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plate numbers collection

 
David Spades
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Hi,

I'm using morphia to connect to mongoDB. I'm collecting daily mileage for cars. Right now, all daily mileage for all cars are stored in 1 collection with the following attribute:
plateNumber
date
mileage

we want to keep the mileages from all the way back in 1990 onwards. Right now, we're already maintaining around 4500+ cars (that's roughly 1.3 mil records a year). We're trying with one year worth of data, and the performance is already slagging really badly. I was thinking of splitting the storage into multiple collections based on the plate number. so each plate number will have its own collection named after the plate number. I need some ideas. Is there any other way to solve this?
thanks.
 
chris webster
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Well, a couple of million records shouldn't be a problem on any database, including MongoDB, but performance will depend on what you're doing and what your environment is like.

Sharding is one common approach to spreading the processing load across multiple server nodes:

MongoDB wrote:Sharding is a method for storing data across multiple machines. MongoDB uses sharding to support deployments with very large data sets and high throughput operations.
 
David Spades
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after reading docs about sharding, it seems rather complicated to set up (query router, config server, etc). what about my approach with multiple collections with identical data structure? thanks
 
Junilu Lacar
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It kind of depends on your data access/usage patterns, doesn't it? There are no joins in MongoDb so you're going to need to do a bit of programming if you want to calculate something that involves all those collections. I'm not familiar with Morphia (yet) so I don't know if it can help in that respect. Also, what happens if a vehicle gets a new plate? Do you start a new collection or keep adding to the existing one?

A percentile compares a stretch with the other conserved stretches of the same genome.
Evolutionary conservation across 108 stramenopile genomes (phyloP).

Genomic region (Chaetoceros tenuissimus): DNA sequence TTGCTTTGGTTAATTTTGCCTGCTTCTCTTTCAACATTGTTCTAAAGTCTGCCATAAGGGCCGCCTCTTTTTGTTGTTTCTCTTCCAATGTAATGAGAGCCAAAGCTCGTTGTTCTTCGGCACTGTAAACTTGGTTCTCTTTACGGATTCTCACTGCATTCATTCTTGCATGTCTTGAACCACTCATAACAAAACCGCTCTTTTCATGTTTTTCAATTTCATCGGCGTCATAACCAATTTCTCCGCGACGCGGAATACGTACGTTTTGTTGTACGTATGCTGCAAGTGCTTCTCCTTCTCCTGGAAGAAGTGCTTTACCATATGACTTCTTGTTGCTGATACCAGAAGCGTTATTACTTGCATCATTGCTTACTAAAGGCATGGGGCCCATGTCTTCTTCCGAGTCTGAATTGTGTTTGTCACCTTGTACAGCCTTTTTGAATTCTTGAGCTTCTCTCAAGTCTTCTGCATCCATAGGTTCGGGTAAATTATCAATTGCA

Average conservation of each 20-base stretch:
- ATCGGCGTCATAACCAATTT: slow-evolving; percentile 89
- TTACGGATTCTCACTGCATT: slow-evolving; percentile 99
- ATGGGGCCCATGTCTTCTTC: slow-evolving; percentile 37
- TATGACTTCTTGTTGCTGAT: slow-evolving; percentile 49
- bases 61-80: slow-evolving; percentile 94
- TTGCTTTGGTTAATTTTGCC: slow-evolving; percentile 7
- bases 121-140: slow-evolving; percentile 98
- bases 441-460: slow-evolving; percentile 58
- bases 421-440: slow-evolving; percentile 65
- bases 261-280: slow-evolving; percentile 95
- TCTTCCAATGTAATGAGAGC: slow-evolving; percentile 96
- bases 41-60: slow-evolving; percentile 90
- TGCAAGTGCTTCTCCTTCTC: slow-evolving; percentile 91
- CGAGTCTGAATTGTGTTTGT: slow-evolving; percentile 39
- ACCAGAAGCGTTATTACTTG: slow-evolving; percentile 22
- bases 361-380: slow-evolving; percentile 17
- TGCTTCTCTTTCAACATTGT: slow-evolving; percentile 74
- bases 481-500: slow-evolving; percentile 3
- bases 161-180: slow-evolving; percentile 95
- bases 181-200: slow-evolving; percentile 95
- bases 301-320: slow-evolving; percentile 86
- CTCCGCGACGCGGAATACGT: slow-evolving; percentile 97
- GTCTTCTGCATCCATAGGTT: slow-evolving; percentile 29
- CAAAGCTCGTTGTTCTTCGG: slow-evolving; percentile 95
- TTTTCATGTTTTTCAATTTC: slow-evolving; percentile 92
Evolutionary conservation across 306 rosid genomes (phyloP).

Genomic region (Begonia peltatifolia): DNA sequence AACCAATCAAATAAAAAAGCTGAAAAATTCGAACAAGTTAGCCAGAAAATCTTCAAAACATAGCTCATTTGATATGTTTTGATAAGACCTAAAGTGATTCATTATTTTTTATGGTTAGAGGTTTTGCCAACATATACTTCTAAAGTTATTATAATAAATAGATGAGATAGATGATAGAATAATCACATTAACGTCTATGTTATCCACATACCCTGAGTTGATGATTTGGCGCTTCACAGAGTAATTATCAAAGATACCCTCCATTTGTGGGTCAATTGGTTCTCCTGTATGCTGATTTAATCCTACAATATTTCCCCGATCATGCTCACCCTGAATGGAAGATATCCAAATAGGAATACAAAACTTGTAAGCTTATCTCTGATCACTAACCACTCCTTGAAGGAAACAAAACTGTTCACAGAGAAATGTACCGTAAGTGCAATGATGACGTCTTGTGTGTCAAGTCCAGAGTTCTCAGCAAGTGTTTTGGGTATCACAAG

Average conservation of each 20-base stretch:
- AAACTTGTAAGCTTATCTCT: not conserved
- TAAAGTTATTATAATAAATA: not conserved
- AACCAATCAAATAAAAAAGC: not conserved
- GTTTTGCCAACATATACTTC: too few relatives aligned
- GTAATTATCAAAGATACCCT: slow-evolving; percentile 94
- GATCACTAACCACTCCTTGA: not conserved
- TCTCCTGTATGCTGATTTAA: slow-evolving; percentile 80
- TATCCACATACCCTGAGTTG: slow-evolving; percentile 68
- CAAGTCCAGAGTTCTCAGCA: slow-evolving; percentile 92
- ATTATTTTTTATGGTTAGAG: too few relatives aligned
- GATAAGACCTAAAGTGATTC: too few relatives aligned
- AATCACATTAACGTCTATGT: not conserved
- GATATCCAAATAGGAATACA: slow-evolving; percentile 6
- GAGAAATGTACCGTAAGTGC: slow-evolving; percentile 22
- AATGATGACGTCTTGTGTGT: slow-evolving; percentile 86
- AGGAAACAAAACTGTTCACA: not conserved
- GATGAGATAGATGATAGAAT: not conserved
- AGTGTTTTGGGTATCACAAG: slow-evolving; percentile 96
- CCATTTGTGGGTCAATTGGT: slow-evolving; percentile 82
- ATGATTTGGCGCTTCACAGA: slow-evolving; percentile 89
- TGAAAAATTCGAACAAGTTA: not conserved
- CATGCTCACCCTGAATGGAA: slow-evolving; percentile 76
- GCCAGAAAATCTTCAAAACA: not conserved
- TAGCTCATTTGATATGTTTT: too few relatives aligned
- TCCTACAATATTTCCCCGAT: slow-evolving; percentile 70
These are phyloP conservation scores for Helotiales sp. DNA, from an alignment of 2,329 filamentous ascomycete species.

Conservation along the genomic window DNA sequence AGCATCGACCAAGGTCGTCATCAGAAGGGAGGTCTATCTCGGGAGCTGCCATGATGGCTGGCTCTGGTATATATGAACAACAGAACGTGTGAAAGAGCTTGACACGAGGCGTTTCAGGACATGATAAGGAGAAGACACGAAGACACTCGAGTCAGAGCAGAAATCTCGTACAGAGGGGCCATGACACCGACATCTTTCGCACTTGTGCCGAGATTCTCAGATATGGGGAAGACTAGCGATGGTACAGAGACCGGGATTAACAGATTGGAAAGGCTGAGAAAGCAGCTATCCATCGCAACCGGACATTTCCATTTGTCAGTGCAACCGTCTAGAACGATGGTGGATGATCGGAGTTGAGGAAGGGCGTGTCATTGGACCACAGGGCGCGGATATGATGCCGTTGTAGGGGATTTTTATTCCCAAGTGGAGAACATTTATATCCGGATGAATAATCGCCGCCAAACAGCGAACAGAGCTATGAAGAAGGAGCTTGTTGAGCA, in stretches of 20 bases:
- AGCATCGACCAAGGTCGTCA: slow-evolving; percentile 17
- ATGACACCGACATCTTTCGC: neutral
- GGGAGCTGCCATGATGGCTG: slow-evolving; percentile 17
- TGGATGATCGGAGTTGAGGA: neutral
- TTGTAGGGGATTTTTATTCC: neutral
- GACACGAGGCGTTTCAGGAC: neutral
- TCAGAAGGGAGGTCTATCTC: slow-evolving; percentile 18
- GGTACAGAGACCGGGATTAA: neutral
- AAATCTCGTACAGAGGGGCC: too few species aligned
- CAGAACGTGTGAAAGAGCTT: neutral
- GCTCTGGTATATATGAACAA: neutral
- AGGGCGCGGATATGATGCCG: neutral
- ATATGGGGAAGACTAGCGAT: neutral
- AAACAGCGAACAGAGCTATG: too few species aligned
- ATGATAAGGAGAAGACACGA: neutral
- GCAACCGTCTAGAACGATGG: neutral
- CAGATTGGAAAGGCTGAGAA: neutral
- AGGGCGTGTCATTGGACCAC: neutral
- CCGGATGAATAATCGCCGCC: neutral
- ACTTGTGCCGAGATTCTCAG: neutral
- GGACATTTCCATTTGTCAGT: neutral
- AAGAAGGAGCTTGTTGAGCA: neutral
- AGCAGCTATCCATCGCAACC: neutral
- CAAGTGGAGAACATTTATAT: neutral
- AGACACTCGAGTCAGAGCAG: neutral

chris webster
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How do you know that your performance problem is caused by the size of your data collection? A couple million records with just a few short fields (a few 100s of MB in total?) should not be a problem - I've run MongoDB on my home laptop with more data than that. What steps have you taken to isolate the bottle-neck? For example, just looking at the MongoDB side of things:

  • Is it performing slowly on queries?
  • If so, have you indexed columns that are used as query criteria?
  • Does the query perform slowly via the Mongo shell, or only in your application?
  • Are you only fetching the data you need?
  • For example, are you projecting only the fields you require, or are you fetching everything every time?
  • Are you using query criteria to limit the documents you fetch, or are you fetching everything and filtering them in your app?
  • Are you performing aggregations in the database e.g. using the MongoDB aggregation framework, or are you fetching all the data and aggregating in your app?
  • Have you looked at the rest of your environment - hardware, network bandwidth etc - to see if that could be a problem?
  • If it is performing slowly on updates, are you re-writing the entire record, or using $set to only modify specific fields?

  • There are several options for improving query performance in MongoDB: http://docs.mongodb.org/manual/administration/optimization/

    You could start by profiling your query: http://docs.mongodb.org/manual/tutorial/evaluate-operation-performance/

    This would at least help you find out where the performance bottle-neck might be.

    Having separate collections for each vehicle sounds like a really bad idea, as Junilu has pointed out. Logically, your vehicle mileage records belong together, because you will want to process them as a logical collection - how would you build a sensible query that wants to look at e.g. mileage in 2012 for cars registered in one state, if every car is in a separate collection? Right now it sounds like there is no reason why performance should be an issue on your current volumes of data, so I doubt whether this complicated approach would help anyway.

    If you really need to spread the processing load for a large collection, you can do so via sharding across multiple servers - that's one of the main ways MongoDB scales out for large volumes of data. But it doesn't sound to me like you have reached that point yet.
     
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